27: Who are the Key Figures in ‘Terrorism Studies’?.
28: Who are the Key Figures in ‘Terrorism Studies’?: Chapter Overview.
29: Introduction.
30: Constructing the Framework: The Multiplicity of ‘Terrorism Studies’, the Role of the Audience, and the Importance of Methodological Rigour.
31: Employing the Framework: Selecting the Time Period; Constructing the Research Community.
32: Constructing the Audience.
33: Measuring the Opinions of the Relevant Audience: What does the Peer Research Community Think?.
34: Establishing the Threshold: Exactly What Determines an Expert as Key?.
35: Conclusion.
36: References and Footnotes.
37: Suggested Readings.
38: Discussion Questions.
39: Interviewing Terrorists: A Case for Primary Research.
40: Interviewing Terrorists: A Case for Primary Research: Chapter Overview.
41: Introduction.
42: Procuring Interviews.
43: A Case Illustration: Interviews with the IRA.
44: Finding and ‘Collecting’ Participants.
45: A Case Example: Interviewing a Terrorist.
46: Interview Considerations.
47: Issues of Validity and Reliability.
48: Conclusions.
49: Post-Script.
50: References.
51: Suggested Readings.
52: Discussion Questions.
53: Resolving a Terrorist Insurgency by Addressing its Root Causes.
54: Resolving a Terrorist Insurgency by Addressing its Root Causes: Chapter Overview.
55: Introduction.
56: Why Root Causes are Significant.
57: How to Resolve a Conflict's Root Causes.
58: Conclusion.
59: References and Footnotes.
60: Suggested Readings.
61: Online Resources.
62: Discussion Questions.
63: A Quantitative Analysis of “Root Causes of Conflict”.
64: A Quantitative Analysis of “Root Causes of Conflict”: Chapter Overview.
65: Introduction.
66: Conflict Indicators and Automatic Data Analysis For Early Warning.
67: LSA Applied to English Articles in EMM.
68: Results and Discussion.
69: Conclusions and Future Work.
70: References.
71: Suggested Readings.
72: Online Resources.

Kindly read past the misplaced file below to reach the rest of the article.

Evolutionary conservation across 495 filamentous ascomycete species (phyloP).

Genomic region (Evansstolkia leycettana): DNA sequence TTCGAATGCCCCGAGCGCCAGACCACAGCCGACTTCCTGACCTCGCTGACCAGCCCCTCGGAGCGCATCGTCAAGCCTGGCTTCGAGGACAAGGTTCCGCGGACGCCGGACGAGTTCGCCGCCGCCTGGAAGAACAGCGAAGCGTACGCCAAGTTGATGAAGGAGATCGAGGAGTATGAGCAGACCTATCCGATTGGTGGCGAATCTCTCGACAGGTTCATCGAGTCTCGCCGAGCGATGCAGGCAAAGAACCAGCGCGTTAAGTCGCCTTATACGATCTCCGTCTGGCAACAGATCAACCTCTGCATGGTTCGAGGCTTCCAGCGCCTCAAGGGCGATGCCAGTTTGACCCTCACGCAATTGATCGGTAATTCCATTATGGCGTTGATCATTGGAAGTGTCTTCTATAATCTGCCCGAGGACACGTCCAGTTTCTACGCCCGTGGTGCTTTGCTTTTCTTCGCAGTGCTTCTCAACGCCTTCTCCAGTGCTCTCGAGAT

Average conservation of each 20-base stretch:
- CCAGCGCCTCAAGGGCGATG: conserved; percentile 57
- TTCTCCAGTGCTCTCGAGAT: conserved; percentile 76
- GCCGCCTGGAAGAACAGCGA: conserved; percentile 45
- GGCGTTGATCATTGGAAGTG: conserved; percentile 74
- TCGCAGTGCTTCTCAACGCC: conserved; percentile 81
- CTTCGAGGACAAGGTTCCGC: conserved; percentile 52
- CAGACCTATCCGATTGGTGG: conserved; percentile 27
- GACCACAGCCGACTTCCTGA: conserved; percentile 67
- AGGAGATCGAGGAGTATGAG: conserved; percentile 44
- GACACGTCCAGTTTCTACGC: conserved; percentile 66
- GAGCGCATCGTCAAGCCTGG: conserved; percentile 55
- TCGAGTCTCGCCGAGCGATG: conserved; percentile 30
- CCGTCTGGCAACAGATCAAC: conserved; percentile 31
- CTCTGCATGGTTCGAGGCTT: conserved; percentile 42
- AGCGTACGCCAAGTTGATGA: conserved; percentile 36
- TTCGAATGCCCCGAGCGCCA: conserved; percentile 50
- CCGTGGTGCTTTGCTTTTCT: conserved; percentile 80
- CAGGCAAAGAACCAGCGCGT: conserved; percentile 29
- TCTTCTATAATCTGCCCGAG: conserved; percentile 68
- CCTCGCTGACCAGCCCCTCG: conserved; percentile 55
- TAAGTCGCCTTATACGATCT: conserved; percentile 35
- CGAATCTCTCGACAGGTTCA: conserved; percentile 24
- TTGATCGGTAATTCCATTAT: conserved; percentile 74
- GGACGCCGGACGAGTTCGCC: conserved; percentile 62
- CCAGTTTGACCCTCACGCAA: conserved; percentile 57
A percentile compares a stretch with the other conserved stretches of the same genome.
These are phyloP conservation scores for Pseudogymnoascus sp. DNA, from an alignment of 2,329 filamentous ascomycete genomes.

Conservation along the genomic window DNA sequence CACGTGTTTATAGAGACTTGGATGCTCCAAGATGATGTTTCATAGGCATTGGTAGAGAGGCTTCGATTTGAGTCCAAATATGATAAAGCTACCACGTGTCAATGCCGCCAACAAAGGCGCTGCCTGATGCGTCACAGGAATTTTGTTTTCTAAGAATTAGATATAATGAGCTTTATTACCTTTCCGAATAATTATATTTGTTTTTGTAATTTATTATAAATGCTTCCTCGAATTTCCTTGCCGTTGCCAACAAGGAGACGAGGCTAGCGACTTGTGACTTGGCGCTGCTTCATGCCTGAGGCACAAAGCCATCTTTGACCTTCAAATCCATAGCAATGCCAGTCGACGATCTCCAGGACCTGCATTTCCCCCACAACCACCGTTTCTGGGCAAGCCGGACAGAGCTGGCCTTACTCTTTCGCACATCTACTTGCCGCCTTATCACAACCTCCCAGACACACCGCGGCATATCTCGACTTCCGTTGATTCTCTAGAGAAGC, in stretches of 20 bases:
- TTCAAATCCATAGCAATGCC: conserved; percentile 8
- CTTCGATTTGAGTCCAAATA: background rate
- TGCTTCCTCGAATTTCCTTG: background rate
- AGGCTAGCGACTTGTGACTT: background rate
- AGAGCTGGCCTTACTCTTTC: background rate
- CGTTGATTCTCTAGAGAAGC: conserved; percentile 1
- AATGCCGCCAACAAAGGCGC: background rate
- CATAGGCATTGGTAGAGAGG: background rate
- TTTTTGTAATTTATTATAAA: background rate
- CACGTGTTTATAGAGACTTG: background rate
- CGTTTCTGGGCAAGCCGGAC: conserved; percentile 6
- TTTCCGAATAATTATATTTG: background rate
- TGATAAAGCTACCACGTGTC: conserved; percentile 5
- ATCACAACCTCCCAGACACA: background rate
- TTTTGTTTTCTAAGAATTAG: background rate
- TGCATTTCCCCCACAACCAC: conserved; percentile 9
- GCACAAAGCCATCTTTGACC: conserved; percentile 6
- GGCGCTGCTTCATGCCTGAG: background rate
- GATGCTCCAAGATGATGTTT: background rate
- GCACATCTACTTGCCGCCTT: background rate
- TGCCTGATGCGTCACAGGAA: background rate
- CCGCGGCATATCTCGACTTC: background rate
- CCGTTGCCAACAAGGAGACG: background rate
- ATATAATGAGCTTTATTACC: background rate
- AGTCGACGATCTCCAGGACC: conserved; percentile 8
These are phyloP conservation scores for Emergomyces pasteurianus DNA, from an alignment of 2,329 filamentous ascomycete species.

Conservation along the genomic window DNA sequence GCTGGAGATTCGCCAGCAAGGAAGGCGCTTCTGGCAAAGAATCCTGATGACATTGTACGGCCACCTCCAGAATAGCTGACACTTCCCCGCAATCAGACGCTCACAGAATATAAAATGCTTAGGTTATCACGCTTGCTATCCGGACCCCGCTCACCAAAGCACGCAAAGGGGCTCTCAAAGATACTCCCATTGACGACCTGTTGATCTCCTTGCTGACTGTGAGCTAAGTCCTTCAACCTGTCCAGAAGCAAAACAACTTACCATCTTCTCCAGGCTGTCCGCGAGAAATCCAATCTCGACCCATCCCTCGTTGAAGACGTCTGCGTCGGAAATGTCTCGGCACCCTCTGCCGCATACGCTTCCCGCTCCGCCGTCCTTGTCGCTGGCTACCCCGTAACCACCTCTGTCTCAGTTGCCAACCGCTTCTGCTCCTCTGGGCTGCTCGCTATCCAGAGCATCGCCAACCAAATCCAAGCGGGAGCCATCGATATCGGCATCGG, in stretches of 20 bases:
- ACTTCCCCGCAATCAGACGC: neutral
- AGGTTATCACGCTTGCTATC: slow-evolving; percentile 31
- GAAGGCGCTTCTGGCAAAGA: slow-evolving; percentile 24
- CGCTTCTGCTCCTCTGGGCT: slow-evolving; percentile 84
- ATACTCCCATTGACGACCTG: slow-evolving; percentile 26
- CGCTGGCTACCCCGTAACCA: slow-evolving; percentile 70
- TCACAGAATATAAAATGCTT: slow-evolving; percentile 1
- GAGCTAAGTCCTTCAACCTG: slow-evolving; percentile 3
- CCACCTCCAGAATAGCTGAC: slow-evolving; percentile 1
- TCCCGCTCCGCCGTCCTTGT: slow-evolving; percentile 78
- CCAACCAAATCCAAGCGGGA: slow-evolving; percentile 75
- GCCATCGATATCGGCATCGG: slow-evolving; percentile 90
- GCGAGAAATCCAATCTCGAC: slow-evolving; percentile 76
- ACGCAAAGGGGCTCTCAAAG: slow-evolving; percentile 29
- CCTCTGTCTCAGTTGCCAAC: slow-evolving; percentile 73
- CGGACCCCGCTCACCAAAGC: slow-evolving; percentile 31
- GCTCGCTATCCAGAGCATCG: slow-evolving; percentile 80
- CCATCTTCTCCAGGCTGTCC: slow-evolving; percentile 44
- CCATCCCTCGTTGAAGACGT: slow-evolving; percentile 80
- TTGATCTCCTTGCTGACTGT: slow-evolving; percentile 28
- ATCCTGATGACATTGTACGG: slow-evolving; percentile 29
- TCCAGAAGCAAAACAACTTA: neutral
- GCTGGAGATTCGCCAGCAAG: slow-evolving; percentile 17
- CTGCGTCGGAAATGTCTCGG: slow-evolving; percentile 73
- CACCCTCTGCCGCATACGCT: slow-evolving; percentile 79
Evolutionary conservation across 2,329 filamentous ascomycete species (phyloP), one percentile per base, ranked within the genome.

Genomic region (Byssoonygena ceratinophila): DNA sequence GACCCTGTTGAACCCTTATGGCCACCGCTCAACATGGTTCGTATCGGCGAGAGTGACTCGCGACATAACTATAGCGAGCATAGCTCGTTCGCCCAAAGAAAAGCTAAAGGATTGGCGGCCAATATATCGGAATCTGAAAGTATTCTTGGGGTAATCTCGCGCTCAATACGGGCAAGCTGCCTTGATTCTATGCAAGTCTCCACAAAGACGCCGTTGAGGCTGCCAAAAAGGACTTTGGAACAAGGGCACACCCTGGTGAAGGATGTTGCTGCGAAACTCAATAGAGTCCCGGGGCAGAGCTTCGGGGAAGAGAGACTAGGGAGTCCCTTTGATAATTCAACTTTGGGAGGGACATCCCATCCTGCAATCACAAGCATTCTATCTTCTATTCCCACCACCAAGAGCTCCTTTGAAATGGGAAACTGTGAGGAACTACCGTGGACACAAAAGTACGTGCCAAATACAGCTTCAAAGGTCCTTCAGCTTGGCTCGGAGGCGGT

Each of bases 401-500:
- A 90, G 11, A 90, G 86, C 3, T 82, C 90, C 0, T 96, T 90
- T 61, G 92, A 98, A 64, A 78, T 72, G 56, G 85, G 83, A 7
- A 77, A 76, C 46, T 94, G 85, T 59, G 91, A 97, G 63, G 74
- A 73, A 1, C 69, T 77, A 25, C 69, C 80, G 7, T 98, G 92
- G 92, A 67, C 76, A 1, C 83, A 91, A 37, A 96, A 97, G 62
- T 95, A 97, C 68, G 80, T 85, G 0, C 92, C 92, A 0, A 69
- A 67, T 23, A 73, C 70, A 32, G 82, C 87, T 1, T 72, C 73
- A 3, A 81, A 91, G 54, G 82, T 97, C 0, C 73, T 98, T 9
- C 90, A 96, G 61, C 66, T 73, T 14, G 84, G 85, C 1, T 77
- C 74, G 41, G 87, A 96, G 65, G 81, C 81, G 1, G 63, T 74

73: Discussion Questions.
74: Appendices.
75: Tables.
76: Conflict Indicators.
77: Figures.
78: Word Lists.
79: Countering Terrorism with Knowledge.
80: Countering Terrorism with Knowledge: Chapter Overview.
81: Introduction.
82: Problems in Researching Terrorism.
83: Problems in Terrorism Research.
84: Problems in Terrorism Databases.
85: Mipt as an Information Clearinghouse.
86: Mipt-Funded Terrorism Databases.
87: Mipt Terrorism Knowledge Base.
88: Better Knowing What We Know About Terrorism.
89: Acknowledgements.
90: References.
91: Suggested Readings.
92: Online Resources.
93: Discussion Questions.
94: Toward a Target-Specific Method of Threat Assessment.
95: Toward a Target-Specific Method of Threat Assessment: Chapter Overview.
96: Introduction.
97: Methodology.
98: Organization-Specific Indicators.
99: Synthesis.
100: Summary: Scenarios Most Likely to be Carried Out by Relevant Terrorist Groups.
101: Conclusion.
102: Suggested Readings.
103: Online Resources.
104: Discussion Questions.
105: Identifying and Exploiting Group Learning Patterns for Counterterrorism.
106: Identifying and Exploiting Group Learning Patterns for Counterterrorism: Chapter Overview.
107: Introduction.
108: Organizational Learning.
109: A Four Stage Model of Organizational Learning.